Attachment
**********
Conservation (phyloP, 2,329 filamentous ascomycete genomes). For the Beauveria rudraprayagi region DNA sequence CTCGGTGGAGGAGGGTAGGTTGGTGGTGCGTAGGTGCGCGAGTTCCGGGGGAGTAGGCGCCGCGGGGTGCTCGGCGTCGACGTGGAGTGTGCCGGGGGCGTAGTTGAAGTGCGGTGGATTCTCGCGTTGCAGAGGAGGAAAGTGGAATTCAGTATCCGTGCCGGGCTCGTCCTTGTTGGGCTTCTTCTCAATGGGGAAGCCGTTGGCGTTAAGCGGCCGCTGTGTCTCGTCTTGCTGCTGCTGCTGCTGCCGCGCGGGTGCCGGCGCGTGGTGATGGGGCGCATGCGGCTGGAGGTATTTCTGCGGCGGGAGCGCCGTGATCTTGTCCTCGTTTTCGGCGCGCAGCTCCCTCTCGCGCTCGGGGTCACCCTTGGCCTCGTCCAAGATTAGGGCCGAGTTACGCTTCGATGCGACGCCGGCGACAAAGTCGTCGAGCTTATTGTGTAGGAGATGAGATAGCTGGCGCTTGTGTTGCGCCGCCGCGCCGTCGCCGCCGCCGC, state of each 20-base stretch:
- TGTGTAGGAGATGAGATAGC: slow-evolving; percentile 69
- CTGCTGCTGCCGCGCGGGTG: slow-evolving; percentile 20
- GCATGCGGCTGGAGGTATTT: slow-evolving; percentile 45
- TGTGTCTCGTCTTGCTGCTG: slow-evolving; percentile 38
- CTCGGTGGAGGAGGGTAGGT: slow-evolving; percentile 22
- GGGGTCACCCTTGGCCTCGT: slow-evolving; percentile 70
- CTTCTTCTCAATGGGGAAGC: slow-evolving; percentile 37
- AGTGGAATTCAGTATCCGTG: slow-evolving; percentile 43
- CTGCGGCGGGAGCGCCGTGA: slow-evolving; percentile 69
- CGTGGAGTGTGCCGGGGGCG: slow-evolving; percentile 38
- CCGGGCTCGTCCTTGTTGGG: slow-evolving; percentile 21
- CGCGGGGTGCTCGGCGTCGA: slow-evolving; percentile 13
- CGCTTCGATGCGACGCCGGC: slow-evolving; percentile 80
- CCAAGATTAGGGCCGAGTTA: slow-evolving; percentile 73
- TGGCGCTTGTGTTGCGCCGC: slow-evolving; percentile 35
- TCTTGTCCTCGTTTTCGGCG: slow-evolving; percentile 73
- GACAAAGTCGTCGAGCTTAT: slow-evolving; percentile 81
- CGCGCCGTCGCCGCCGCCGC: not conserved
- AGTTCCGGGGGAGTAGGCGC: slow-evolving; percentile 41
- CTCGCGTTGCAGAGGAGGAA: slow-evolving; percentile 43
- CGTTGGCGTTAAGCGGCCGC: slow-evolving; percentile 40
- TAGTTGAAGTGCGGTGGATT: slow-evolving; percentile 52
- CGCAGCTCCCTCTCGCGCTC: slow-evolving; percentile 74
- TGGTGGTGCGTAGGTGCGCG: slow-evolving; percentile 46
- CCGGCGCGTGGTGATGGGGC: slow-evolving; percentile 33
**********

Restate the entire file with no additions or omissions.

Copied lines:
Conservation (phyloP, 2,329 filamentous ascomycete genomes). For the Beauveria rudraprayagi region DNA sequence CTCGGTGGAGGAGGGTAGGTTGGTGGTGCGTAGGTGCGCGAGTTCCGGGGGAGTAGGCGCCGCGGGGTGCTCGGCGTCGACGTGGAGTGTGCCGGGGGCGTAGTTGAAGTGCGGTGGATTCTCGCGTTGCAGAGGAGGAAAGTGGAATTCAGTATCCGTGCCGGGCTCGTCCTTGTTGGGCTTCTTCTCAATGGGGAAGCCGTTGGCGTTAAGCGGCCGCTGTGTCTCGTCTTGCTGCTGCTGCTGCTGCCGCGCGGGTGCCGGCGCGTGGTGATGGGGCGCATGCGGCTGGAGGTATTTCTGCGGCGGGAGCGCCGTGATCTTGTCCTCGTTTTCGGCGCGCAGCTCCCTCTCGCGCTCGGGGTCACCCTTGGCCTCGTCCAAGATTAGGGCCGAGTTACGCTTCGATGCGACGCCGGCGACAAAGTCGTCGAGCTTATTGTGTAGGAGATGAGATAGCTGGCGCTTGTGTTGCGCCGCCGCGCCGTCGCCGCCGCCGC, state of each 20-base stretch:
- TGTGTAGGAGATGAGATAGC: slow-evolving; percentile 69
- CTGCTGCTGCCGCGCGGGTG: slow-evolving; percentile 20
- GCATGCGGCTGGAGGTATTT: slow-evolving; percentile 45
- TGTGTCTCGTCTTGCTGCTG: slow-evolving; percentile 38
- CTCGGTGGAGGAGGGTAGGT: slow-evolving; percentile 22
- GGGGTCACCCTTGGCCTCGT: slow-evolving; percentile 70
- CTTCTTCTCAATGGGGAAGC: slow-evolving; percentile 37
- AGTGGAATTCAGTATCCGTG: slow-evolving; percentile 43
- CTGCGGCGGGAGCGCCGTGA: slow-evolving; percentile 69
- CGTGGAGTGTGCCGGGGGCG: slow-evolving; percentile 38
- CCGGGCTCGTCCTTGTTGGG: slow-evolving; percentile 21
- CGCGGGGTGCTCGGCGTCGA: slow-evolving; percentile 13
- CGCTTCGATGCGACGCCGGC: slow-evolving; percentile 80
- CCAAGATTAGGGCCGAGTTA: slow-evolving; percentile 73
- TGGCGCTTGTGTTGCGCCGC: slow-evolving; percentile 35
- TCTTGTCCTCGTTTTCGGCG: slow-evolving; percentile 73
- GACAAAGTCGTCGAGCTTAT: slow-evolving; percentile 81
- CGCGCCGTCGCCGCCGCCGC: not conserved
- AGTTCCGGGGGAGTAGGCGC: slow-evolving; percentile 41
- CTCGCGTTGCAGAGGAGGAA: slow-evolving; percentile 43
- CGTTGGCGTTAAGCGGCCGC: slow-evolving; percentile 40
- TAGTTGAAGTGCGGTGGATT: slow-evolving; percentile 52
- CGCAGCTCCCTCTCGCGCTC: slow-evolving; percentile 74
- TGGTGGTGCGTAGGTGCGCG: slow-evolving; percentile 46
- CCGGCGCGTGGTGATGGGGC: slow-evolving; percentile 33